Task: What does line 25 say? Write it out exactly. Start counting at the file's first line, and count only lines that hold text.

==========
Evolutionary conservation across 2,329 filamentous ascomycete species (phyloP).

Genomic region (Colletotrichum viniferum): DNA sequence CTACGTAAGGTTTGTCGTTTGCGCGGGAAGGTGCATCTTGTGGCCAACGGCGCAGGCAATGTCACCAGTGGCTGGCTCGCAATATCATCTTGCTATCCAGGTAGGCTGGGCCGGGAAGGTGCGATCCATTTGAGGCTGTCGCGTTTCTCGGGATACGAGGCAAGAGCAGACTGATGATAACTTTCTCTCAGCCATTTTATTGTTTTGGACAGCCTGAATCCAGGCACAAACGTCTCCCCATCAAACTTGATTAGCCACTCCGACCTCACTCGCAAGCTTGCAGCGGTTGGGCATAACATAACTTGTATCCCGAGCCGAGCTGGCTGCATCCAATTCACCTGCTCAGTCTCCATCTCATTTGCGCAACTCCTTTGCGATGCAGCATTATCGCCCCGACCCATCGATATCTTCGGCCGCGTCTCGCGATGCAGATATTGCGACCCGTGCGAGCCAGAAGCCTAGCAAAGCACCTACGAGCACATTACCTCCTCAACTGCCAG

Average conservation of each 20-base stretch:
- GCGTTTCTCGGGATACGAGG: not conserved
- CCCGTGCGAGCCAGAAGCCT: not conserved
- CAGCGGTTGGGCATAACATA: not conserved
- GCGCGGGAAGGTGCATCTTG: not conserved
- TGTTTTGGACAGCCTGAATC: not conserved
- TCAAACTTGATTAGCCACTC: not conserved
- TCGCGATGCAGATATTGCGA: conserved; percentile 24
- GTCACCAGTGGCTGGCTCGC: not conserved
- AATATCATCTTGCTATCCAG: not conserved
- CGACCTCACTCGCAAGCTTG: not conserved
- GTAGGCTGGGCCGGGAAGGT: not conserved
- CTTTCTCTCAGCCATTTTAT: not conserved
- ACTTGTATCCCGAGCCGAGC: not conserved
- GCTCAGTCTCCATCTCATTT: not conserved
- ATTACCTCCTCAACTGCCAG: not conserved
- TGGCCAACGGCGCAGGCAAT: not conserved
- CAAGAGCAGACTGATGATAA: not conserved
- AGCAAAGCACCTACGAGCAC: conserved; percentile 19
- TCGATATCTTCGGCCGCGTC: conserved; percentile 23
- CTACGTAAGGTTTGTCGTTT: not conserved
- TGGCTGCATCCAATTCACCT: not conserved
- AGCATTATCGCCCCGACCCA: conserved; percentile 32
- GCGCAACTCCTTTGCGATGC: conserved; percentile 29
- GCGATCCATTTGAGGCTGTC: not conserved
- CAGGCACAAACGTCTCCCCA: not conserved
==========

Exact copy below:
- AGCATTATCGCCCCGACCCA: conserved; percentile 32